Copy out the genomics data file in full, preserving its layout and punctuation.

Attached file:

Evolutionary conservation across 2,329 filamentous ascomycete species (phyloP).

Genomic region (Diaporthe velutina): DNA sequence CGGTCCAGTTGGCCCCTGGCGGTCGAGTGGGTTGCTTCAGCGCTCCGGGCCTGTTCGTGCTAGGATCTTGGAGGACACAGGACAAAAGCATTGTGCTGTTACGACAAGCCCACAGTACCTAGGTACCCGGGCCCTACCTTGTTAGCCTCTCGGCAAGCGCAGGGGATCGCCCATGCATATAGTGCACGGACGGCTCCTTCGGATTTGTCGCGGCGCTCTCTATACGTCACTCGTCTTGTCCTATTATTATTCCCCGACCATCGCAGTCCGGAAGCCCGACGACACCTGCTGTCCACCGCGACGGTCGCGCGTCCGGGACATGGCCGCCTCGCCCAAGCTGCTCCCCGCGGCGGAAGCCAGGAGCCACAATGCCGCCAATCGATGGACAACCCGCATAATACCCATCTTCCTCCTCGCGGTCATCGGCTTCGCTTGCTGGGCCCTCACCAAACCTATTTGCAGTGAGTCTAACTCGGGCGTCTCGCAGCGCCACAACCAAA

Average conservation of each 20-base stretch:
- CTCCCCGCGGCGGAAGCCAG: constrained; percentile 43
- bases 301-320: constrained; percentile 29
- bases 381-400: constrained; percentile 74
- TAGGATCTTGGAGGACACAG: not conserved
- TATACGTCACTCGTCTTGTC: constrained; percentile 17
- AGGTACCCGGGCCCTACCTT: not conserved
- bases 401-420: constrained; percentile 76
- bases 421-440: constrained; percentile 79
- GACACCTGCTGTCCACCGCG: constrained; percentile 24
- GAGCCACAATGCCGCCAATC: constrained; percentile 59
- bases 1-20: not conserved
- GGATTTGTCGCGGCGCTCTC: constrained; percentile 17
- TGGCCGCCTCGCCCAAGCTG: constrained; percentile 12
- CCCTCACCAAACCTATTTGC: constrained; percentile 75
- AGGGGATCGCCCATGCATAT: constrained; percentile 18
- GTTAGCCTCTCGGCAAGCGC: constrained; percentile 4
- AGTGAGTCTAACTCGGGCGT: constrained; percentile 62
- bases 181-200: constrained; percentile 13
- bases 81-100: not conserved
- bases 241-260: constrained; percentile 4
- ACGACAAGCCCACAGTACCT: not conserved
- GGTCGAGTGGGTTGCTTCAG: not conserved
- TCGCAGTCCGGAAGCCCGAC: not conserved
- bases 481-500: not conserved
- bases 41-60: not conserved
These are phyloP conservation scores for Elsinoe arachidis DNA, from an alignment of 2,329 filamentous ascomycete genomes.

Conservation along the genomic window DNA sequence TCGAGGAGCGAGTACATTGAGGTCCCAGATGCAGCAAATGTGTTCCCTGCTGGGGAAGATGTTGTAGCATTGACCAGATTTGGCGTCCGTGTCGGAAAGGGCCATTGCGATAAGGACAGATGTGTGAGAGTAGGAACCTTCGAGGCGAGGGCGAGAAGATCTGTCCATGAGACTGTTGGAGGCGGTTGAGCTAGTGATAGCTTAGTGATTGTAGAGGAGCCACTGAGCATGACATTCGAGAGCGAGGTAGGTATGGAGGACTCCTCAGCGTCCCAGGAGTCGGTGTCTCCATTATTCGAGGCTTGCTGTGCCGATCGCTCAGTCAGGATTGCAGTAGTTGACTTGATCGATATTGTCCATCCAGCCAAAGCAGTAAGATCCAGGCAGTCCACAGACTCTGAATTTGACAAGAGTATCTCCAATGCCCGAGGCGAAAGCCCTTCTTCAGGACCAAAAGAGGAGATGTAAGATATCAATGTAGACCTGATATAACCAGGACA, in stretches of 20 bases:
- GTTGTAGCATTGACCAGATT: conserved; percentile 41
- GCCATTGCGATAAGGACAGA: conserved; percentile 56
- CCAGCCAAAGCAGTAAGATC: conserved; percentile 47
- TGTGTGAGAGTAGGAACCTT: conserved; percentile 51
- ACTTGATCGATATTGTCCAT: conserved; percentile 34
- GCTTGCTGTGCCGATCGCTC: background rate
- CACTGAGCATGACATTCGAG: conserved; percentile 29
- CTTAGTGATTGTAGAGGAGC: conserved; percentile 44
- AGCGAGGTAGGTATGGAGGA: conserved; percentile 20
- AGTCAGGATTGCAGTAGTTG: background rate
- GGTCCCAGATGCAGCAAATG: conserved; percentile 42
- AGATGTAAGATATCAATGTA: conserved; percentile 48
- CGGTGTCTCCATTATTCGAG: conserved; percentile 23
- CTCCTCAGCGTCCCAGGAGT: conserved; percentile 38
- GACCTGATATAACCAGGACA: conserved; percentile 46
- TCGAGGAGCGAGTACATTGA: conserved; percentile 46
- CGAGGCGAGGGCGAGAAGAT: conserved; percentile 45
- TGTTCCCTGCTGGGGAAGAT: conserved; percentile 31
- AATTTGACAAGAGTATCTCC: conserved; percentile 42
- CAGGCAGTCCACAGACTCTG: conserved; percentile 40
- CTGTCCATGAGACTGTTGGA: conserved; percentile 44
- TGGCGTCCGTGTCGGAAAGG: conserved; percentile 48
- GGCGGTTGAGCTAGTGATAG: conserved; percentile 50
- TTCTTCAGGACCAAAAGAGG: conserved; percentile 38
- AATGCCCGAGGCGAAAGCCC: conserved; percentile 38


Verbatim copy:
Evolutionary conservation across 2,329 filamentous ascomycete species (phyloP).

Genomic region (Diaporthe velutina): DNA sequence CGGTCCAGTTGGCCCCTGGCGGTCGAGTGGGTTGCTTCAGCGCTCCGGGCCTGTTCGTGCTAGGATCTTGGAGGACACAGGACAAAAGCATTGTGCTGTTACGACAAGCCCACAGTACCTAGGTACCCGGGCCCTACCTTGTTAGCCTCTCGGCAAGCGCAGGGGATCGCCCATGCATATAGTGCACGGACGGCTCCTTCGGATTTGTCGCGGCGCTCTCTATACGTCACTCGTCTTGTCCTATTATTATTCCCCGACCATCGCAGTCCGGAAGCCCGACGACACCTGCTGTCCACCGCGACGGTCGCGCGTCCGGGACATGGCCGCCTCGCCCAAGCTGCTCCCCGCGGCGGAAGCCAGGAGCCACAATGCCGCCAATCGATGGACAACCCGCATAATACCCATCTTCCTCCTCGCGGTCATCGGCTTCGCTTGCTGGGCCCTCACCAAACCTATTTGCAGTGAGTCTAACTCGGGCGTCTCGCAGCGCCACAACCAAA

Average conservation of each 20-base stretch:
- CTCCCCGCGGCGGAAGCCAG: constrained; percentile 43
- bases 301-320: constrained; percentile 29
- bases 381-400: constrained; percentile 74
- TAGGATCTTGGAGGACACAG: not conserved
- TATACGTCACTCGTCTTGTC: constrained; percentile 17
- AGGTACCCGGGCCCTACCTT: not conserved
- bases 401-420: constrained; percentile 76
- bases 421-440: constrained; percentile 79
- GACACCTGCTGTCCACCGCG: constrained; percentile 24
- GAGCCACAATGCCGCCAATC: constrained; percentile 59
- bases 1-20: not conserved
- GGATTTGTCGCGGCGCTCTC: constrained; percentile 17
- TGGCCGCCTCGCCCAAGCTG: constrained; percentile 12
- CCCTCACCAAACCTATTTGC: constrained; percentile 75
- AGGGGATCGCCCATGCATAT: constrained; percentile 18
- GTTAGCCTCTCGGCAAGCGC: constrained; percentile 4
- AGTGAGTCTAACTCGGGCGT: constrained; percentile 62
- bases 181-200: constrained; percentile 13
- bases 81-100: not conserved
- bases 241-260: constrained; percentile 4
- ACGACAAGCCCACAGTACCT: not conserved
- GGTCGAGTGGGTTGCTTCAG: not conserved
- TCGCAGTCCGGAAGCCCGAC: not conserved
- bases 481-500: not conserved
- bases 41-60: not conserved
These are phyloP conservation scores for Elsinoe arachidis DNA, from an alignment of 2,329 filamentous ascomycete genomes.

Conservation along the genomic window DNA sequence TCGAGGAGCGAGTACATTGAGGTCCCAGATGCAGCAAATGTGTTCCCTGCTGGGGAAGATGTTGTAGCATTGACCAGATTTGGCGTCCGTGTCGGAAAGGGCCATTGCGATAAGGACAGATGTGTGAGAGTAGGAACCTTCGAGGCGAGGGCGAGAAGATCTGTCCATGAGACTGTTGGAGGCGGTTGAGCTAGTGATAGCTTAGTGATTGTAGAGGAGCCACTGAGCATGACATTCGAGAGCGAGGTAGGTATGGAGGACTCCTCAGCGTCCCAGGAGTCGGTGTCTCCATTATTCGAGGCTTGCTGTGCCGATCGCTCAGTCAGGATTGCAGTAGTTGACTTGATCGATATTGTCCATCCAGCCAAAGCAGTAAGATCCAGGCAGTCCACAGACTCTGAATTTGACAAGAGTATCTCCAATGCCCGAGGCGAAAGCCCTTCTTCAGGACCAAAAGAGGAGATGTAAGATATCAATGTAGACCTGATATAACCAGGACA, in stretches of 20 bases:
- GTTGTAGCATTGACCAGATT: conserved; percentile 41
- GCCATTGCGATAAGGACAGA: conserved; percentile 56
- CCAGCCAAAGCAGTAAGATC: conserved; percentile 47
- TGTGTGAGAGTAGGAACCTT: conserved; percentile 51
- ACTTGATCGATATTGTCCAT: conserved; percentile 34
- GCTTGCTGTGCCGATCGCTC: background rate
- CACTGAGCATGACATTCGAG: conserved; percentile 29
- CTTAGTGATTGTAGAGGAGC: conserved; percentile 44
- AGCGAGGTAGGTATGGAGGA: conserved; percentile 20
- AGTCAGGATTGCAGTAGTTG: background rate
- GGTCCCAGATGCAGCAAATG: conserved; percentile 42
- AGATGTAAGATATCAATGTA: conserved; percentile 48
- CGGTGTCTCCATTATTCGAG: conserved; percentile 23
- CTCCTCAGCGTCCCAGGAGT: conserved; percentile 38
- GACCTGATATAACCAGGACA: conserved; percentile 46
- TCGAGGAGCGAGTACATTGA: conserved; percentile 46
- CGAGGCGAGGGCGAGAAGAT: conserved; percentile 45
- TGTTCCCTGCTGGGGAAGAT: conserved; percentile 31
- AATTTGACAAGAGTATCTCC: conserved; percentile 42
- CAGGCAGTCCACAGACTCTG: conserved; percentile 40
- CTGTCCATGAGACTGTTGGA: conserved; percentile 44
- TGGCGTCCGTGTCGGAAAGG: conserved; percentile 48
- GGCGGTTGAGCTAGTGATAG: conserved; percentile 50
- TTCTTCAGGACCAAAAGAGG: conserved; percentile 38
- AATGCCCGAGGCGAAAGCCC: conserved; percentile 38